So how did we come about to have such a high rate of functioning sociopaths in our industry? Well simply put, trauma. Something happened to us at an early age, such as abuse, rejection, adverse conditions, poverty, etc., that has caused us to become this way. But to see it, we need to understand what a sociopath is. That way, since we are all good at problem-solving, then we can find a solution, right? So, what makes a sociopath? There are 8 main symptoms of a sociopath, and they are as followed.

  • Glibness and Superficial Charm. This is where sociopathic people get you to like them quickly. Always trying to become the center of attention. Think about it, everyone you’ve ever worked with on the line loves being the center of attention. These people don’t feel fear or being shy.
  • Manipulative and Conning. People in this state of mind will never see the issues with their actions and will always justify or deem the actions permissible no matter how anyone else cares. How many people have you met in this line of work that has made you feel guilty, doubt yourself, feel insecure, and make you believe what they want you to? (Yeah, that’s what that is.)
  • Grandiose of self. This is an unrealistic sense of superiority. Ever talked to a person who always portrays a sense of personal uniqueness? No? Ok, let’s take a look around the kitchen right now, show me someone who talks fast, erratically, or something irrelevant? That’s commonly referred to as Frenzied Speaking. This is an obvious trait of grandiose or manic behavior.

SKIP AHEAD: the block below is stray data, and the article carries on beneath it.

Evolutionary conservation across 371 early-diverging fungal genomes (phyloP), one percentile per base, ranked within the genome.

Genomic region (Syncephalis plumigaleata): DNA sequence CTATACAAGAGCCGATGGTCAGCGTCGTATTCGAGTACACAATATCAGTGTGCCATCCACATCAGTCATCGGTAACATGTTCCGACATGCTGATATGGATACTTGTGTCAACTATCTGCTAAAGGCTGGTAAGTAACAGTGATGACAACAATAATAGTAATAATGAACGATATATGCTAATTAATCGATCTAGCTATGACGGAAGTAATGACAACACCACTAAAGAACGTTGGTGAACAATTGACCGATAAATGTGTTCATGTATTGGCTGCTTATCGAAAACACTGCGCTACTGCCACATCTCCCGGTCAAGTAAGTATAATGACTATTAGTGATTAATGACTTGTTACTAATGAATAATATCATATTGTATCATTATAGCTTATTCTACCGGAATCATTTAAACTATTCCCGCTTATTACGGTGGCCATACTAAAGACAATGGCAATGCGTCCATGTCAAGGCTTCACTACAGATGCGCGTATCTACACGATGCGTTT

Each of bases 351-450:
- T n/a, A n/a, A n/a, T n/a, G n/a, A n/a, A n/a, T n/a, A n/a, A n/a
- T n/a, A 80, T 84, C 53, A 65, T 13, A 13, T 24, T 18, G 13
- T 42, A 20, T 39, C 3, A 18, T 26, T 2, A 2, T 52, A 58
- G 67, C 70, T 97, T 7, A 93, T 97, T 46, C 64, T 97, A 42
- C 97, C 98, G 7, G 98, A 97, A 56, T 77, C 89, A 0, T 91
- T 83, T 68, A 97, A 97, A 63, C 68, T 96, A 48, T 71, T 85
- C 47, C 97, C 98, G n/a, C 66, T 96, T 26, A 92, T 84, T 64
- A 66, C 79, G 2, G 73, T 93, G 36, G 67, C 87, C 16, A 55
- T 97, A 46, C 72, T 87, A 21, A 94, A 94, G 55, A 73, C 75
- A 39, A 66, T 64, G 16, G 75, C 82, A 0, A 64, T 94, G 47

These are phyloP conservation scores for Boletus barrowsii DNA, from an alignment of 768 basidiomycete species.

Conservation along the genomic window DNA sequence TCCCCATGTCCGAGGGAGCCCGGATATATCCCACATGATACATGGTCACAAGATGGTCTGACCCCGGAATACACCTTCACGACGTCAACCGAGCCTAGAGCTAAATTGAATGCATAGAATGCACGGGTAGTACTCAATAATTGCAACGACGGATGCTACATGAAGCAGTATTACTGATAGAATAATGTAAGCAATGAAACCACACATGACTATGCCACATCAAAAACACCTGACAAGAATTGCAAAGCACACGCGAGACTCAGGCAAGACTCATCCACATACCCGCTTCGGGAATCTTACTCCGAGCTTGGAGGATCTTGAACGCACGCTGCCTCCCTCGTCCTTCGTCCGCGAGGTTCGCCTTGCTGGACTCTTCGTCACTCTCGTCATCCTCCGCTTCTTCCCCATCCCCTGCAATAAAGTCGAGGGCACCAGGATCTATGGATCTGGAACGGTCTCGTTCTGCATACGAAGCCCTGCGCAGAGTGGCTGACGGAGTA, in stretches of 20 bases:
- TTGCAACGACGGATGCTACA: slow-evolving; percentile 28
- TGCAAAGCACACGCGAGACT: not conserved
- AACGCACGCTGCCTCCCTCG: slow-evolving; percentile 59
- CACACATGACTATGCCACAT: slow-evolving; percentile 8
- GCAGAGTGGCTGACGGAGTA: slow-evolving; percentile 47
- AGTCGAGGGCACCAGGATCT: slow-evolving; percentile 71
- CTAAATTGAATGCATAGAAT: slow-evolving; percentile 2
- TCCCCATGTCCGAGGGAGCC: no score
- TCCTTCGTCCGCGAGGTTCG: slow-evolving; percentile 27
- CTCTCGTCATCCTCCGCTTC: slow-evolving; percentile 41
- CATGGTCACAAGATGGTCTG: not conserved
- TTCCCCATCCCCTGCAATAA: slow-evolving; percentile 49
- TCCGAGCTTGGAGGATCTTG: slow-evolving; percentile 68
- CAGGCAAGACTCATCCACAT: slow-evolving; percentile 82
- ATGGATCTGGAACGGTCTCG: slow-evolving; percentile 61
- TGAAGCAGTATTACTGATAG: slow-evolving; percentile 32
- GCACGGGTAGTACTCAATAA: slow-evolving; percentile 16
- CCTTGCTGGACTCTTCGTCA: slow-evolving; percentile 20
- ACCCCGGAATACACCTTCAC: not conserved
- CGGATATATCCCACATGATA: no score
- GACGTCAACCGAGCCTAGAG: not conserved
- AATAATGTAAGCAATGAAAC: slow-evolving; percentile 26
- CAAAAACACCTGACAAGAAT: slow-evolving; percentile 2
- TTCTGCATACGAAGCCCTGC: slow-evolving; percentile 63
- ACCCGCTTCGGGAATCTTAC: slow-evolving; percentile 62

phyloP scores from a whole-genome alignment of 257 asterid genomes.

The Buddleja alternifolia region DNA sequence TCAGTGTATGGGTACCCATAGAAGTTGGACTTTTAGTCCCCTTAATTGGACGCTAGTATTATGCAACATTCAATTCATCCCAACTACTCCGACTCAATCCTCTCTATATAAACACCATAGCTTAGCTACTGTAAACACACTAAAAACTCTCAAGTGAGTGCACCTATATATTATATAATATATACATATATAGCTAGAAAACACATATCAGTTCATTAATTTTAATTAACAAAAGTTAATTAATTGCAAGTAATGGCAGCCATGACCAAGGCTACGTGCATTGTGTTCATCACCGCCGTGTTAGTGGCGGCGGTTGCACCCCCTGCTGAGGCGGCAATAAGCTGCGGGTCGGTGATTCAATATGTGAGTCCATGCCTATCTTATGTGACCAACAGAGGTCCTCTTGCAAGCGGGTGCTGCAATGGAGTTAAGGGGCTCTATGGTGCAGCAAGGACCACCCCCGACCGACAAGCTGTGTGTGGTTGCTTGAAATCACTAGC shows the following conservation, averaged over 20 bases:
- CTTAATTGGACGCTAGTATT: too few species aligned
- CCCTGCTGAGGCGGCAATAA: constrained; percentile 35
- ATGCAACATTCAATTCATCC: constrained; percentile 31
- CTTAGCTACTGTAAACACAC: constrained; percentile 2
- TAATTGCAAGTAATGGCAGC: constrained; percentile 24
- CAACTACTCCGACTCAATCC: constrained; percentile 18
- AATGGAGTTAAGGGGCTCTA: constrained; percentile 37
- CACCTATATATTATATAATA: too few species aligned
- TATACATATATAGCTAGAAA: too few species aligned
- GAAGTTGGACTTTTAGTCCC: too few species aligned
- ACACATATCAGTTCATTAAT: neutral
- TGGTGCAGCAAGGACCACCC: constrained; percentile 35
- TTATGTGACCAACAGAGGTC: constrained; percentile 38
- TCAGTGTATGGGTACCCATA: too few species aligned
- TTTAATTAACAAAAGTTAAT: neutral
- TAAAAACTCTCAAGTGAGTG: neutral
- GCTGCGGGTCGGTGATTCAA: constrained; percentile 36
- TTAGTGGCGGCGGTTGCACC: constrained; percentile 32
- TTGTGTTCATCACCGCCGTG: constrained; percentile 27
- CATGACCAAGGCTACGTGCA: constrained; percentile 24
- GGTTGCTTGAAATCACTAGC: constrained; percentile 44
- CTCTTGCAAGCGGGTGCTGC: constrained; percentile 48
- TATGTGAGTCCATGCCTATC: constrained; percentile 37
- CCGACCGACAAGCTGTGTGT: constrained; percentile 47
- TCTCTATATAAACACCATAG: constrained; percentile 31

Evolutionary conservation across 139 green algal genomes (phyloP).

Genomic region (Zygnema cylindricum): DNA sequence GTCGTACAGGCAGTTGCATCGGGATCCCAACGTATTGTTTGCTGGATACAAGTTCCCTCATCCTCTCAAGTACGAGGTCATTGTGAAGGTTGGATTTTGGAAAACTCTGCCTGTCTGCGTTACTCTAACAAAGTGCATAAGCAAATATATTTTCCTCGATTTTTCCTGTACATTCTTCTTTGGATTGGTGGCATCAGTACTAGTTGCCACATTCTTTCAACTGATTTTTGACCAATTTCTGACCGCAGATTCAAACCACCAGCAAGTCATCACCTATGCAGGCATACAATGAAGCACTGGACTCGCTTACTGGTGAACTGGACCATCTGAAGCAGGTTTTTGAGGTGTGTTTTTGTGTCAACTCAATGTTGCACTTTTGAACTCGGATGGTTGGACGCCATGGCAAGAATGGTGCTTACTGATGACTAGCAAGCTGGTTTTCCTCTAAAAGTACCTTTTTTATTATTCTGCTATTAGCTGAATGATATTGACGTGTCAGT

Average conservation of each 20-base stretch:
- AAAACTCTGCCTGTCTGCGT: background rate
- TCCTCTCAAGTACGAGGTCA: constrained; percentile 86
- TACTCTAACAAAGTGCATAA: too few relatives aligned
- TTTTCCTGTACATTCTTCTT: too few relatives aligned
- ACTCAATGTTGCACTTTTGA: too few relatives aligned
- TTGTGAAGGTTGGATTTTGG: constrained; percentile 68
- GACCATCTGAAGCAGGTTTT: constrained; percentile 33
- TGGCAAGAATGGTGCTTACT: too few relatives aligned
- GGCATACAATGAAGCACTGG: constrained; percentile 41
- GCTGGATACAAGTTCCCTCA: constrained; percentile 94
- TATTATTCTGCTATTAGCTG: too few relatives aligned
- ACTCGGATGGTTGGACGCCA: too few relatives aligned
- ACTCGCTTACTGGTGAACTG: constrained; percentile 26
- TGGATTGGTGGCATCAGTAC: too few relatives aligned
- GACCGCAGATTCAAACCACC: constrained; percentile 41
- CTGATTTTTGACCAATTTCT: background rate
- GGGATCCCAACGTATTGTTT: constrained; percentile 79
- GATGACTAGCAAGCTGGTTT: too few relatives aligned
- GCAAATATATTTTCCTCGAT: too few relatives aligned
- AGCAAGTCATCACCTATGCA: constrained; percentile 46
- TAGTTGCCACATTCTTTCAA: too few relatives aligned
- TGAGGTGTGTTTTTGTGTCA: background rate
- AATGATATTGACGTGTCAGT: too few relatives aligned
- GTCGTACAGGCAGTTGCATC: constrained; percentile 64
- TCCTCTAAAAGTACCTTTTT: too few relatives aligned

• Pathological Lying. Normally, people will tell little white lies from time to time to avoid blame or hurting someone else’s feelings. Not sociopaths. They don’t care about anyone else at the end of the day. They just lie for damn near no reason at all. Ever hear about someone’s accomplishments that you know damn well they couldn’t have ever done? Chances are they are lying. Makes sense now?
  • Lack of Remorse, Shame or Guilt. Now, this is the most important trait for a sociopath to have. This is how they survive. They don't care about anyone or anything. And can treat people terrible and act as though nothing happened. Ever witness a server scream at the dish person about how they suck because the silverware hasn't been through the machine yet? Yeah, you think that they care how that made the dishwasher feel?
  • Shallow Emotions. This is the core of being self-centered. The reason as to why greed, jealousy, or looking good is important to sociopathic people. Stigmatized by their actions the person acting this way more than likely feels inferior to others around them in a social setting. Do you know a person that's very arrogant and has to always be revered? Chances are that's the type of person I'm talking about here.
  • Incapacity for Love. I feel like this one is pretty self-explanatory. Sociopaths have a very hard time feeling any emotion, love and the concept of it are no exception. See that edgy, cool, tattooed line cook over there with a bad attitude that keeps talking about failed relationships and how it was never their fault? Yeah, that’s exactly who I’m referring to.
  • Need for Stimulation. I feel like everyone knows what this is. But for those who don’t know, it’s something that rouses the recipient to activity. Sociopaths crave stimulation. They feed off of it more than servers eating the fries. Don’t blame your ADD friends here. They can’t help it, whereas sociopathic people can and don’t think that you should tell them what to do.